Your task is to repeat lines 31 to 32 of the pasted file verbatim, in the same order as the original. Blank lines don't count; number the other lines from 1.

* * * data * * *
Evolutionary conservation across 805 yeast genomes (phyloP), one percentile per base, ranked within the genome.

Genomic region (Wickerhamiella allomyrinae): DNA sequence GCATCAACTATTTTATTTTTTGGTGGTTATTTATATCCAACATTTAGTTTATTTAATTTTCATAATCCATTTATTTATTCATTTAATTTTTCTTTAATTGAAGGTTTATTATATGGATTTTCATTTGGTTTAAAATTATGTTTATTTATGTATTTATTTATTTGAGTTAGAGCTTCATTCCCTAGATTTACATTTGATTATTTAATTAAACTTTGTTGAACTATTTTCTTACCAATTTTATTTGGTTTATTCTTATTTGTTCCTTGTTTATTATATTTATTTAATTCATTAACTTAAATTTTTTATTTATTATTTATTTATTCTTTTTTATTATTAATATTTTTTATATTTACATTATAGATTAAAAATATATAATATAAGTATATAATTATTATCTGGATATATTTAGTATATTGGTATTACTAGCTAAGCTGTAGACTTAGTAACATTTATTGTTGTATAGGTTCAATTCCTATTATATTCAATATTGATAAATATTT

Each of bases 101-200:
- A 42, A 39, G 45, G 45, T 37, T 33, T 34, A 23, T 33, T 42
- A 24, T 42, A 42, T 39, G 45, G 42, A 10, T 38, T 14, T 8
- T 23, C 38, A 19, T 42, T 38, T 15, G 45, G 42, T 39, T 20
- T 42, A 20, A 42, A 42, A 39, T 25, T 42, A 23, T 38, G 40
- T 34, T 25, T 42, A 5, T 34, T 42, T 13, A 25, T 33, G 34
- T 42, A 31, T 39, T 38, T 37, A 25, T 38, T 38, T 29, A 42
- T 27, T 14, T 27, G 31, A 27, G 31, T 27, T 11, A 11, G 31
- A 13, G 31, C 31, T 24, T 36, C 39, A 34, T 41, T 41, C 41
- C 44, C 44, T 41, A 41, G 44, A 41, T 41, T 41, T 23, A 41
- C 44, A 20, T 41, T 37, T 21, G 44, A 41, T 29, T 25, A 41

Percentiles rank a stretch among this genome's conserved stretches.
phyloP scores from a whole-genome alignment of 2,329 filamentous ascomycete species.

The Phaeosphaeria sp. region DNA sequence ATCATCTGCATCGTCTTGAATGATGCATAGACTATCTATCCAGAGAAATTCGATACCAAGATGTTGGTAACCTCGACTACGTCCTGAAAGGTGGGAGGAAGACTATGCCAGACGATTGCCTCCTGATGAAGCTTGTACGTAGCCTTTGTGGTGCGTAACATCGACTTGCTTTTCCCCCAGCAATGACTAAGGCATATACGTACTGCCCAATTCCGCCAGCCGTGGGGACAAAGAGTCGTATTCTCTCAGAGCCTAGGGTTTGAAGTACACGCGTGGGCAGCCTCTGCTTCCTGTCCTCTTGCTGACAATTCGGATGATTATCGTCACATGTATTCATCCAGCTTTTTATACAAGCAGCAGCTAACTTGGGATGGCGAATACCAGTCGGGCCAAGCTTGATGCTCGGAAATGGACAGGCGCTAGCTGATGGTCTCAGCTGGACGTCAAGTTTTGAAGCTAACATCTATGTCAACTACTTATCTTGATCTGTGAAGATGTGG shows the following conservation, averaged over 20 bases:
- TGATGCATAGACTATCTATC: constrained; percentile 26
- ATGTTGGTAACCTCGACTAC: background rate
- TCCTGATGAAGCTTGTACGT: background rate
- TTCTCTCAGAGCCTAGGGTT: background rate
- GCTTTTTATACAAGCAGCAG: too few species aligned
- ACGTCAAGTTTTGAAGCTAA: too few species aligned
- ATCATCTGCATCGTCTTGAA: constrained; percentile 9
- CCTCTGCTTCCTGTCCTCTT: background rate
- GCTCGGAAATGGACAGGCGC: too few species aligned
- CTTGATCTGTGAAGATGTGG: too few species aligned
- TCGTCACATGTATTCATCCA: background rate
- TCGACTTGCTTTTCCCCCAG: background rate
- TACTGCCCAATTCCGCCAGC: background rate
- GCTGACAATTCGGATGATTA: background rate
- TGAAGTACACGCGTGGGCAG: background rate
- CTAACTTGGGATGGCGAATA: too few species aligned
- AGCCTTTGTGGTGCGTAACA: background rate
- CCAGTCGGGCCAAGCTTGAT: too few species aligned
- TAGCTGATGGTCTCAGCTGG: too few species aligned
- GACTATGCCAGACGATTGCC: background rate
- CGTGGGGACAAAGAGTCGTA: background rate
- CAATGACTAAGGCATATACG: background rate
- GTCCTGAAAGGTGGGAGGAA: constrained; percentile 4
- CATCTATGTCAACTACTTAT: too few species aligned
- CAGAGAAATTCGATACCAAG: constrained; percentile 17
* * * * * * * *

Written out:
- TGAAGTACACGCGTGGGCAG: background rate
- CTAACTTGGGATGGCGAATA: too few species aligned